September 18, 2019 By Top Crop Manager
The year 2019 marks 350 years since the discovery of phosphorus. In conjunction with Phosphorus ‘P’ Week, which runs from September 16-21, Drs. Cynthia Grant and Don Flaten have completed a review of the science base for phosphorus (P) fertilization under 4R Nutrient Stewardship (Right Source @ Right Rate, Right Time, Right Place) for crop production in the Northern Great Plains region of North America.
The review, ‘4R Management of Phosphorus Fertilizer in the Northern Great Plains: A Review of the Scientific Literature,’ funded by Fertilizer Canada and the North American 4R Research Fund, identifies key gaps in knowledge and priorities for future research on the topic. The review is built on the back of the Canadian Society of Soil Science’s ‘Red Book,’ published in 1992, which documents the impact of N, P, K, and S research on crop productivity and environmental sustainability.
In addition to being an essential nutrient for early plant health and root growth, P is also involved in seed germination to ensure plants use water efficiently, and to provide the energy that a plant needs to grow. Employing science-based principles of 4R Nutrient Stewardship for P is vital for sustainable crop production.
“Fortunately, the research that we collected generally shows that most of the fertilizer P management practices that increase the agronomic efficiency of P use by crops also reduce the environmental risk of P losses,” said Dr. Grant.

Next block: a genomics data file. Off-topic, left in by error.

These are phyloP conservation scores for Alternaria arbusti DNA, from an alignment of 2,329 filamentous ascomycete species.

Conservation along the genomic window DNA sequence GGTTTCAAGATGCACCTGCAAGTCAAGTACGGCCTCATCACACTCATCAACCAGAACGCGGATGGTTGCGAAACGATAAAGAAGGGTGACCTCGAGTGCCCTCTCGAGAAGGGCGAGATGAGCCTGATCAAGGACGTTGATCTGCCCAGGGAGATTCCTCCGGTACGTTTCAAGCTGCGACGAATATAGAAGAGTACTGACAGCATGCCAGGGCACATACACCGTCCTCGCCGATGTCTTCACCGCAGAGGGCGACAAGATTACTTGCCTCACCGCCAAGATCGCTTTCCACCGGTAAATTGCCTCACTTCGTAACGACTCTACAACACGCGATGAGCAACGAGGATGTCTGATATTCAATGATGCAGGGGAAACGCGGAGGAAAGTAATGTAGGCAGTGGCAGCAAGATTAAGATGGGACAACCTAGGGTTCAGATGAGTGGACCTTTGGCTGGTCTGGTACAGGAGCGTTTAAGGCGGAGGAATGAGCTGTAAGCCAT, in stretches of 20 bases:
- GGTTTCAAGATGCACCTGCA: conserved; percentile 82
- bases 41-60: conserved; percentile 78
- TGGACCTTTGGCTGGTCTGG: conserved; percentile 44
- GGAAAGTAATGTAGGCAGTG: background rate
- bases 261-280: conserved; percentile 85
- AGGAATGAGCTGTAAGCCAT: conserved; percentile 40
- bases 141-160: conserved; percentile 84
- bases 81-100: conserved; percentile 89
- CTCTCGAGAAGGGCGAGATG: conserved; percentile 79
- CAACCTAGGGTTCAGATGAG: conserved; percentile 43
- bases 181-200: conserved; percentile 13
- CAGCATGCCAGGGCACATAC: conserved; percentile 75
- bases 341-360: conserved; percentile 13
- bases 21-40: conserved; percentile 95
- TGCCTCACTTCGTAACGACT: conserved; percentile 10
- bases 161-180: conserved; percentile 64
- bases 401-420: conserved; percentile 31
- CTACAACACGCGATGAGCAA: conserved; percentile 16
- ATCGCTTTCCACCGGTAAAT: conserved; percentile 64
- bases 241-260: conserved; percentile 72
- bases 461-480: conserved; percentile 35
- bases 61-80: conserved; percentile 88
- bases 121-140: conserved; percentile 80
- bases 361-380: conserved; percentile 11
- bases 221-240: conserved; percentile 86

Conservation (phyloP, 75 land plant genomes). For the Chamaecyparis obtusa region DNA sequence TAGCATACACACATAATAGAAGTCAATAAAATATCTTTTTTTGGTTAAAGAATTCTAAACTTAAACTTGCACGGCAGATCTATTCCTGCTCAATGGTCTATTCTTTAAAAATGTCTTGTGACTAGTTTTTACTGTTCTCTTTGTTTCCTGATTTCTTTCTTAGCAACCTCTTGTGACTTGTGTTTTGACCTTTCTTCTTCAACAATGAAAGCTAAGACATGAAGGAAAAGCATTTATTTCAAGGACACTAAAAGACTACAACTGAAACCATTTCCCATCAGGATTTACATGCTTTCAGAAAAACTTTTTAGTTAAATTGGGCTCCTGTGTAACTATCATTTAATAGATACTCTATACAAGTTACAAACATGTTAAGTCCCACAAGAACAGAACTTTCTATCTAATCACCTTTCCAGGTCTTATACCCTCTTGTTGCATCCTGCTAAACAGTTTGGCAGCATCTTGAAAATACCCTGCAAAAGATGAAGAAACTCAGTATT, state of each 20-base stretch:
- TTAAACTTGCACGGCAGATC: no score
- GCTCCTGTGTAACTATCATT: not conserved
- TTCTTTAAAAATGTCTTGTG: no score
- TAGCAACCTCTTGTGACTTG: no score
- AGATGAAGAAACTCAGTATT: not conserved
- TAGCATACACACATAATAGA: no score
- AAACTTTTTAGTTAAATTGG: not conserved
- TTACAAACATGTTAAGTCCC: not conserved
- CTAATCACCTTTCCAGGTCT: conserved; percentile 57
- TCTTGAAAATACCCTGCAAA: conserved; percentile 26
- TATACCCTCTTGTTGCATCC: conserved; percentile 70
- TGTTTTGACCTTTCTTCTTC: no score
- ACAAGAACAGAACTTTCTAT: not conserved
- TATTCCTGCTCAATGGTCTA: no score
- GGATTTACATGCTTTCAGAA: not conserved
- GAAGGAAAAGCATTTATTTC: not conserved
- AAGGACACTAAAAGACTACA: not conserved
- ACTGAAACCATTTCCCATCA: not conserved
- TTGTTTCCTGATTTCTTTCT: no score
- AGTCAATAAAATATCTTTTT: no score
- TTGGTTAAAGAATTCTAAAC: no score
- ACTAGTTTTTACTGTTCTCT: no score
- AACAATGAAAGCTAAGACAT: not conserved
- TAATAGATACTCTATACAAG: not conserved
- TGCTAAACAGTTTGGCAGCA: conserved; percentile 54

Dr. Grant, the lead author for the review and a scientist who recently retired from Agriculture and Agri-Food Canada, gathered and then summarized research on P fertilization from hundreds of research papers and reports. Throughout the whole process, she was helped by leading scientists and researchers from across the Northern Great Plains region. The review can be viewed and downloaded on Fertilizer Canada’s website.
“We and the agriculture industry in general want this information to be as widely available as possible, so that it can be used by farmers, agronomists and the general public,” added Dr. Don Flaten, professor at the University of Manitoba.
This P initiative is in support of the 4R Research Network; a selection of nine leading Canadian researchers who quantify the economic, social, and environmental benefits resulting from advanced fertilizer management systems under 4R Nutrient Stewardship. The projects emphasize collaboration between university researchers, professional advisors, and provincial agriculture departments.
The 4R Nutrient Stewardship framework provides Canadian growers with information they need to enhance competitiveness, increase productivity and adaptability, while addressing the need for sustainable intensification of agriculture. The primary goal of the 4R Research Network is to compile science-based data that demonstrates, through agronomic research, the benefits of the 4Rs for improved farmer decisions on economics, feeding the world, and protecting the environment. The project is funded by Fertilizer Canada member companies, in part through the 4R North American Research Fund.